Distractions can be SO annoying. They can cost an athlete a gold medal, a driver her concentration, a teacher his students’ attention, an executive a sought-after advantage, a mom her sanity, a concert-goer his enjoyment.

I remember sitting in a high school auditorium, intent on enjoying the music on stage (our son was playing in Symphonic Winds) while a guy and his girlfriend directly behind me did their best to ruin the evening by talking before and after everything. And during!

I wasn’t there to hear them recount play by play all that happened since they saw each other (two hours ago!), I was there to hear the Symphonic Winds! Their non-stop conversation made it almost impossible for anyone within earshot to really enjoy the evening. What a distraction!

Distractions can divert or derail public worship just as easily, and in the next few posts I’m going to suggest that we can eliminate many distractions with forethought, and quiet, intentional determination, beginning with those who prompt the congregation to worship, and spreading to the entire congregation.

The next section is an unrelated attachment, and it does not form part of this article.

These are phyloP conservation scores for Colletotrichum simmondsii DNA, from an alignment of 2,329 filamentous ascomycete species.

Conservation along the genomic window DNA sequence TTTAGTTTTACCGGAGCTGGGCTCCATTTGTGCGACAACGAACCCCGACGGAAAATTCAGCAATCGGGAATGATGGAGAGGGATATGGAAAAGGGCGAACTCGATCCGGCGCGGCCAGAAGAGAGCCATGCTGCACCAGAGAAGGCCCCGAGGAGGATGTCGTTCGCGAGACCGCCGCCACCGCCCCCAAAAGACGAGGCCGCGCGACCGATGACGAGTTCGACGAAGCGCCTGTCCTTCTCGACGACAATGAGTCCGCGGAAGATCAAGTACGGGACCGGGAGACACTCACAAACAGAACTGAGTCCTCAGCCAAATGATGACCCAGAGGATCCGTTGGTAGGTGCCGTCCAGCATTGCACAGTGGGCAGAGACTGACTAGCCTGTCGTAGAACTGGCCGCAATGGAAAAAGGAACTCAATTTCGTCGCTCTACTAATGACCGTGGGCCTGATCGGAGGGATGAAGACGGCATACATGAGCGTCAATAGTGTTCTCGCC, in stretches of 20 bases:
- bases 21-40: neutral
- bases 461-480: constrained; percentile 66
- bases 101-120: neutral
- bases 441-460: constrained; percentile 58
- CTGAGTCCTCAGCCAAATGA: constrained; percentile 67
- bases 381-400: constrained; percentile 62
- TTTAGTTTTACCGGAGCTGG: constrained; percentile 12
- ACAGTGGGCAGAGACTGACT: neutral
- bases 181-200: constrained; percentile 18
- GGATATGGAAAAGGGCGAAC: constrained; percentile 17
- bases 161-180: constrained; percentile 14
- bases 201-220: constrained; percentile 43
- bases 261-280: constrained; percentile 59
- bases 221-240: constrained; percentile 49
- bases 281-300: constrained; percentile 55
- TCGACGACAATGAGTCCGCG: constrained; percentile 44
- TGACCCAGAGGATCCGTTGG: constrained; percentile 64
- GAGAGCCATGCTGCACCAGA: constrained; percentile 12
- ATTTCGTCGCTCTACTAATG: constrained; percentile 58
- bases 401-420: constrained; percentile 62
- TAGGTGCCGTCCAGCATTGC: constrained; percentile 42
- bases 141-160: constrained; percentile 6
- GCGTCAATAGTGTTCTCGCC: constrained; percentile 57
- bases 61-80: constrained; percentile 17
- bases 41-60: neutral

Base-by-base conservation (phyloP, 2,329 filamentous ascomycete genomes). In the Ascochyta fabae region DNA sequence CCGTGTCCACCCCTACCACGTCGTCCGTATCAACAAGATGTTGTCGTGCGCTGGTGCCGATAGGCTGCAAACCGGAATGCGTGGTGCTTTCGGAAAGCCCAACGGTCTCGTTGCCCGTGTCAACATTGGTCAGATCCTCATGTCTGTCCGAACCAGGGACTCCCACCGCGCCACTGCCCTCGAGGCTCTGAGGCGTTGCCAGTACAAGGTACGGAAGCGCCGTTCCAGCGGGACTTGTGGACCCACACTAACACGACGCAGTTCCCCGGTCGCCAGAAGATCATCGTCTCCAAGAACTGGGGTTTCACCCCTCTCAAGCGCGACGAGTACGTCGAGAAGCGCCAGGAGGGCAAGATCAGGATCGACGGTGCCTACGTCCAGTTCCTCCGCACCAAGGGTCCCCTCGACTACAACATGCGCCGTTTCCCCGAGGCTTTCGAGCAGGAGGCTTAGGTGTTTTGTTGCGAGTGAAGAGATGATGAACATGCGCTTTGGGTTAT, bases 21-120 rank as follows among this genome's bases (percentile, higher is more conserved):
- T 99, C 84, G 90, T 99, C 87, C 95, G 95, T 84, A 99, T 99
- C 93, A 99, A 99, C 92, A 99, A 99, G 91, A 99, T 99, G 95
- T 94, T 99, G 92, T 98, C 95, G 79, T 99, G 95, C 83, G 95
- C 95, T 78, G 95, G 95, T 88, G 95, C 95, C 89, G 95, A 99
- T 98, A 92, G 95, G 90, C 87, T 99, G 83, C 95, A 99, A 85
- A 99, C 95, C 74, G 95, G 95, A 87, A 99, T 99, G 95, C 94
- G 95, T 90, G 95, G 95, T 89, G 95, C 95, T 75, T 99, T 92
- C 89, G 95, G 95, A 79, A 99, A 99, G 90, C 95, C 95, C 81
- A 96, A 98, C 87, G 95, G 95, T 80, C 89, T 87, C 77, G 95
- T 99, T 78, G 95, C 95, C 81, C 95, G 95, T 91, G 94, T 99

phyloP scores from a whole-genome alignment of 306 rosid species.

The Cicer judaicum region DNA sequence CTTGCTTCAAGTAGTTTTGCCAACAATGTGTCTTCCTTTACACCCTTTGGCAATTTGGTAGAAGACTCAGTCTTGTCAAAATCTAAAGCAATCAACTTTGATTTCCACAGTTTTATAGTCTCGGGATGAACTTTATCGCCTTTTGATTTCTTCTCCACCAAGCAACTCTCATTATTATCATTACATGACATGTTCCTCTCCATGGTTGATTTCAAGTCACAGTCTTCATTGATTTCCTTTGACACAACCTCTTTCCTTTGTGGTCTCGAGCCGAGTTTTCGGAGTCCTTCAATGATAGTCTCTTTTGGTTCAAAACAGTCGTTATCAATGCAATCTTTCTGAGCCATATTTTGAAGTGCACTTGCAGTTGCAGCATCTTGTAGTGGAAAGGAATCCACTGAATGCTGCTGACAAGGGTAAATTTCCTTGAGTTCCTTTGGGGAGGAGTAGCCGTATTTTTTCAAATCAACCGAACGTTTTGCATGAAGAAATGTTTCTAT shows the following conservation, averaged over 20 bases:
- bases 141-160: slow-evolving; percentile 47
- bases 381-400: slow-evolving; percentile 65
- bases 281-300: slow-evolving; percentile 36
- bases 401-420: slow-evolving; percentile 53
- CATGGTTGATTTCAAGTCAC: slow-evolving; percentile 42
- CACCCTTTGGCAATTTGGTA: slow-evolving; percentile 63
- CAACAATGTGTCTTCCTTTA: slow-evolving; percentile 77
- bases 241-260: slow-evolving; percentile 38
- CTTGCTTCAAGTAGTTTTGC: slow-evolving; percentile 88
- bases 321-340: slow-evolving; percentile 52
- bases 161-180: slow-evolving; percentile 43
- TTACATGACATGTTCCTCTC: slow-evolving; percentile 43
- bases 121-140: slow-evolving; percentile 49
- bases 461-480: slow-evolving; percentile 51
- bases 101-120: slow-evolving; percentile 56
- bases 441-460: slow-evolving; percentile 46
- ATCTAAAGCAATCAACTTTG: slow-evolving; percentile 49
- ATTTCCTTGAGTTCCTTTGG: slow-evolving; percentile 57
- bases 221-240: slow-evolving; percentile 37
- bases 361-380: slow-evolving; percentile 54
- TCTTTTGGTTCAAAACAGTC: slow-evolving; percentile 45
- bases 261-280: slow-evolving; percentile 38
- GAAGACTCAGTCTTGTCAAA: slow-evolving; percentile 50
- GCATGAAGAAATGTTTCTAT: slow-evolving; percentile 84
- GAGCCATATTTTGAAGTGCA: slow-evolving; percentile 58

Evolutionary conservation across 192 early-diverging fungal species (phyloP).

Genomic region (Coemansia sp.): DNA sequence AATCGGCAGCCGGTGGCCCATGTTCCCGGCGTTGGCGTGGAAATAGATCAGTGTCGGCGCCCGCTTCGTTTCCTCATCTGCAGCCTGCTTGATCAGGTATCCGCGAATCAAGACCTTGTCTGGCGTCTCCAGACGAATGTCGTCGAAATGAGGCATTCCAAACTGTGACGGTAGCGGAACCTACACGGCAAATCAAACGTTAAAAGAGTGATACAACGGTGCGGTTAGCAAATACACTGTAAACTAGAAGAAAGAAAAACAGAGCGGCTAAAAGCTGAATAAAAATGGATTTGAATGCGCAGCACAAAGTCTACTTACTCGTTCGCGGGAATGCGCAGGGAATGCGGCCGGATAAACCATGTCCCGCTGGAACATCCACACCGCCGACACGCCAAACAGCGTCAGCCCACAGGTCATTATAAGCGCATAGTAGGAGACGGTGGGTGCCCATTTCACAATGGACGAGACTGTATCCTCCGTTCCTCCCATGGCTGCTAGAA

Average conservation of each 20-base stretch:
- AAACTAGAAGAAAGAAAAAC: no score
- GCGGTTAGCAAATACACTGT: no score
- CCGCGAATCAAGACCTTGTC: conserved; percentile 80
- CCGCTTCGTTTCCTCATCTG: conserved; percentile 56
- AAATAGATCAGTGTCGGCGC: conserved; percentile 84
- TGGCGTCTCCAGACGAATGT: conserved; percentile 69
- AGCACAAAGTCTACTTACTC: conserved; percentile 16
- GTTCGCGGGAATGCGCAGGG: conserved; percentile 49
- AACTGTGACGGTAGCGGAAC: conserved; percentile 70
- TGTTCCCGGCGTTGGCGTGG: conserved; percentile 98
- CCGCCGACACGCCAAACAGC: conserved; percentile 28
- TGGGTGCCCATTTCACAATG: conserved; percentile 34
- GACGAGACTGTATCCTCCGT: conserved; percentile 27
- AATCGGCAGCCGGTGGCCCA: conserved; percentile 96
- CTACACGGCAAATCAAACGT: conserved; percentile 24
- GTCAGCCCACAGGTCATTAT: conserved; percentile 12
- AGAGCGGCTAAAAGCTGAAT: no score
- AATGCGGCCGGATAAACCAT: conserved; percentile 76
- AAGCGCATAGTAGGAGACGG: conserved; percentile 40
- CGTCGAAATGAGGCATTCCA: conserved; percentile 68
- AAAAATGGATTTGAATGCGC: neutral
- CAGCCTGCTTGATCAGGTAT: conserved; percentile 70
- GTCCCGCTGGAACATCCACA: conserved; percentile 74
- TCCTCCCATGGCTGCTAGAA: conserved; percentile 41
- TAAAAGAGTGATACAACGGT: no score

I’ll propose a simple definition for distractions as they relate to public worship, then explore several ways to reduce their number.

In preparation here are a pair of questions to consider:

  1. Do the people assisting with the liturgy -literally “the work of the people”– know the purpose of each segment of the service?
  2. Do those prompting from in front and those in technical control booths know what things contribute to appropriate focus? Do they also know what things detract and distract?

It’s important they do or we’ve just invited that couple behind me to join us in the chancel!

Part 2—